But most of the movie takes place indoors, in a single, deliberately rather claustrophobic location. And, in the way of all Tarantino films, most of the movie consists of long (long) scenes of dialogue. And while directorial decisions in framing characters on screen does subtly impact the audience, it simply doesn't feel like there's much that can be done here between two talking heads that can't be done in a more traditional film format. Tarantino isn't racing chariots or parting the Red Sea here.

As for that dialogue? Well, as always, Quentin Tarantino is desperately in love with the sound of his own writer's voice, and desperately in need of an overseer with editorial control to tighten up his movies. But I did find The Hateful Eight to be a variation on his norm. Most Tarantino movies feel to me like they're constructed of scenes that just go on too long -- scenes that make their point after 3 minutes when they last 6 minutes. The Hateful Eight, being something of a "locked room mystery" kind of story, does benefit at times from drawing out the action. So this time out, rather than lifting whole sections entirely out of scenes, I felt it more appropriate to trim lines of dialogue in multiple places throughtout a scene. Characters repeat themselves (and each other) quite a lot in this movie, unnecessarily. And many of the same beats play out repeatedly in successive scenes.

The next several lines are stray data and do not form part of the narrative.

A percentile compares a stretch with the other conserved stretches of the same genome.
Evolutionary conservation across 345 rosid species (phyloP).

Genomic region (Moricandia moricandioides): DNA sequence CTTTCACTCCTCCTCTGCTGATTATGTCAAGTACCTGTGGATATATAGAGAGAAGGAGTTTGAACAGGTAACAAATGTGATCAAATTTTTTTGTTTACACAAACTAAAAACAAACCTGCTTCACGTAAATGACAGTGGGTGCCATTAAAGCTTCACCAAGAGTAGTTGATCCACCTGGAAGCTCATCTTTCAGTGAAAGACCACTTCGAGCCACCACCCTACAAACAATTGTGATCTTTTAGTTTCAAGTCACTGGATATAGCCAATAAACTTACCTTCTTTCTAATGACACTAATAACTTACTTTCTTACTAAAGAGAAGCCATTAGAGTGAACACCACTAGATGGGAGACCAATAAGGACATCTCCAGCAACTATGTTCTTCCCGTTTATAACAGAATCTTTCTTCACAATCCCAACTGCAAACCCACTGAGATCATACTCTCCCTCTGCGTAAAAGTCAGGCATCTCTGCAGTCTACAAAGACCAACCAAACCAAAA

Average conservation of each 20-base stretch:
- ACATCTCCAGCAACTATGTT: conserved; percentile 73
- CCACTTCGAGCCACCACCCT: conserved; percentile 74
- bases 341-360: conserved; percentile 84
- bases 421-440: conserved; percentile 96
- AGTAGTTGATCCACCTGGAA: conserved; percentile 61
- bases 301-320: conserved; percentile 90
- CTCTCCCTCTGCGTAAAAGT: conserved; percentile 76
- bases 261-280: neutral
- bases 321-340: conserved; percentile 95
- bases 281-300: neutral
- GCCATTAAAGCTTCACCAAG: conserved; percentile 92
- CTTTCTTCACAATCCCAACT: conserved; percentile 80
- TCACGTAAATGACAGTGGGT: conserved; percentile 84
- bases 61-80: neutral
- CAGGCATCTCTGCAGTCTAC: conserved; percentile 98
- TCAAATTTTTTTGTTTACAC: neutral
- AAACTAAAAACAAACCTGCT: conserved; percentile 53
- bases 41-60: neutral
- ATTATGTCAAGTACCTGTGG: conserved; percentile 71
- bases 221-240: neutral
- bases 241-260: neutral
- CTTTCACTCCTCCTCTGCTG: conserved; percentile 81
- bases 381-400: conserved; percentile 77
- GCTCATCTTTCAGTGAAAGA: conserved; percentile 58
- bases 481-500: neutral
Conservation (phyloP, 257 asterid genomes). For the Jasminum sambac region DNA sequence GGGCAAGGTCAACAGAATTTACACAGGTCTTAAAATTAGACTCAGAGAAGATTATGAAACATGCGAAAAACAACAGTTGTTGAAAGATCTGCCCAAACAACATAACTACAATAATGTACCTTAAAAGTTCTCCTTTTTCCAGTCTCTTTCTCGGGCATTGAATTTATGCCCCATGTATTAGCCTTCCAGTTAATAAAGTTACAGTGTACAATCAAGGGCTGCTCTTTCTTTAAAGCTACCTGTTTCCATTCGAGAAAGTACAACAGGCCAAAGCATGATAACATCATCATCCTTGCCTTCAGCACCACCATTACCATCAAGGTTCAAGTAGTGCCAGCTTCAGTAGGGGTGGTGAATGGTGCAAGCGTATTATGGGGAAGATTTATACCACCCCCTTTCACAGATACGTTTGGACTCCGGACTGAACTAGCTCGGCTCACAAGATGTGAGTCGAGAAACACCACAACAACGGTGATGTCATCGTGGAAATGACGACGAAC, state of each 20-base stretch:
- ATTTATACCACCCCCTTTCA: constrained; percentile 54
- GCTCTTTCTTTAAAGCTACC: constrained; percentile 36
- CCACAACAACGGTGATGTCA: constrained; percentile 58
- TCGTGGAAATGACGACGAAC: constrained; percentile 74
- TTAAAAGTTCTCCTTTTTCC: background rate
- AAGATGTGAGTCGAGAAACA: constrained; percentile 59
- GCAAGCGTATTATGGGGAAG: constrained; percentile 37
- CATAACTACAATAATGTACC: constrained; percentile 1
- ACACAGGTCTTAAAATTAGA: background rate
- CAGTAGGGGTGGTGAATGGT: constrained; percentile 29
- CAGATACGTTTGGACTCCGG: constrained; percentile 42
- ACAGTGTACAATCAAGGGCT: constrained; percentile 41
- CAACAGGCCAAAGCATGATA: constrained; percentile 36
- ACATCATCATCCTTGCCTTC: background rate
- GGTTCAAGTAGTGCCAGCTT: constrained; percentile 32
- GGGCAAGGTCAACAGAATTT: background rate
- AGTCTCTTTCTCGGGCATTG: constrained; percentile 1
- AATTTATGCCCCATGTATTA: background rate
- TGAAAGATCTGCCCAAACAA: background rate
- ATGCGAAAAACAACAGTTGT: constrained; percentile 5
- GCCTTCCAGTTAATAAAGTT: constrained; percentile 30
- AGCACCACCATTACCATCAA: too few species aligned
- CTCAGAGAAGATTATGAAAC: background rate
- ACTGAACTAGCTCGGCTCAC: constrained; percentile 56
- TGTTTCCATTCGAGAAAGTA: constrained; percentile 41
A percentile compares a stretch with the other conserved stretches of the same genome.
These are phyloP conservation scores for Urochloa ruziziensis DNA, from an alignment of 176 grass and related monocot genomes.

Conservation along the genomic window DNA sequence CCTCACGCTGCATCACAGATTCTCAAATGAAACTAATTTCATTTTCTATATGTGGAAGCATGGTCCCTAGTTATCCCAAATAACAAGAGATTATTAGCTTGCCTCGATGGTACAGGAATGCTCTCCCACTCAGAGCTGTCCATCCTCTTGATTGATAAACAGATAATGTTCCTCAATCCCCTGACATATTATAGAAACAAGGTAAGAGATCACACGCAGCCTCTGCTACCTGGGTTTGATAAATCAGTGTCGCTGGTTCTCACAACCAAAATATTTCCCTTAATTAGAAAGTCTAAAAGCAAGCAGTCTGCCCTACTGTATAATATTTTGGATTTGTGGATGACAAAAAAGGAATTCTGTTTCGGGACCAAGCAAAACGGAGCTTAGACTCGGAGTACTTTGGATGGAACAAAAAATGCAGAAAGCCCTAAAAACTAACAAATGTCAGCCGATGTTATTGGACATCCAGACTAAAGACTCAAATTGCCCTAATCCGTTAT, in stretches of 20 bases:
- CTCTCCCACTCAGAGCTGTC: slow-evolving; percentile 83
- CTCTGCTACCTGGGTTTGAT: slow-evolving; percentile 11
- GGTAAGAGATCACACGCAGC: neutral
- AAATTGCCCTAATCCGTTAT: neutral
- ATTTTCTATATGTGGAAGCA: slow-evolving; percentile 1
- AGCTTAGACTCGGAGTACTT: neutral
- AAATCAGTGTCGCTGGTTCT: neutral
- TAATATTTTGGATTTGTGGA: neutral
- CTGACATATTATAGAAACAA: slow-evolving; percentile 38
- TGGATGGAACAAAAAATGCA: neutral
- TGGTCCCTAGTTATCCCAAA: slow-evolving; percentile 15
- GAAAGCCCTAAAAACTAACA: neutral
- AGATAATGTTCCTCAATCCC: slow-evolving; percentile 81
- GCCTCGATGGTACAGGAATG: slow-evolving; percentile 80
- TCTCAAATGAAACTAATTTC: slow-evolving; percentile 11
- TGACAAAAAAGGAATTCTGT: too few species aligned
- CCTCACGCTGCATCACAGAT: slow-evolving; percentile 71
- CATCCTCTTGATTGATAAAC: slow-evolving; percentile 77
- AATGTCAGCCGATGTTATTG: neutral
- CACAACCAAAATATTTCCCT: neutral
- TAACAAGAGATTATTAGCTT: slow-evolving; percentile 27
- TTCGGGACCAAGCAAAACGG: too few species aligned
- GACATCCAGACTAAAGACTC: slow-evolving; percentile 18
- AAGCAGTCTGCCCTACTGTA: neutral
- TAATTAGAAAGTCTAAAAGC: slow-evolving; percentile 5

But at least if a Tarantino movie is always going to sound the same in its dialogue, he's long ago found a troop of actors who know how to deliver it. Tarantino stuffs this film with veterans of his past work, and they all present intriguing characters: Samuel L. Jackson, Kurt Russell, Tim Roth, Michael Madsen, Walter Goggins, and Bruce Dern. Among the handful of newcomers, Jennifer Jason Leigh has the most substantial part, and scored her first Oscar nomination for the role. I don't know that I'd call her a standout among this cast, but she certainly takes to the world, to Tarantino's style, well.

I found the movie reasonably fun, if a touch long-winded. But that's what I expect from Quentin Tarantino most of the time. I'd give The Hateful Eight a B-.

Thursday, May 12, 2016

Criminal Investigation

A few weeks back, I reviewed (unfavorably) the podcast series Sword and Scale, which played fast and loose with the "true" part of "true crime." Fortunately, in leaving that podcast behind, I immediately found another that was much more to my liking: Criminal.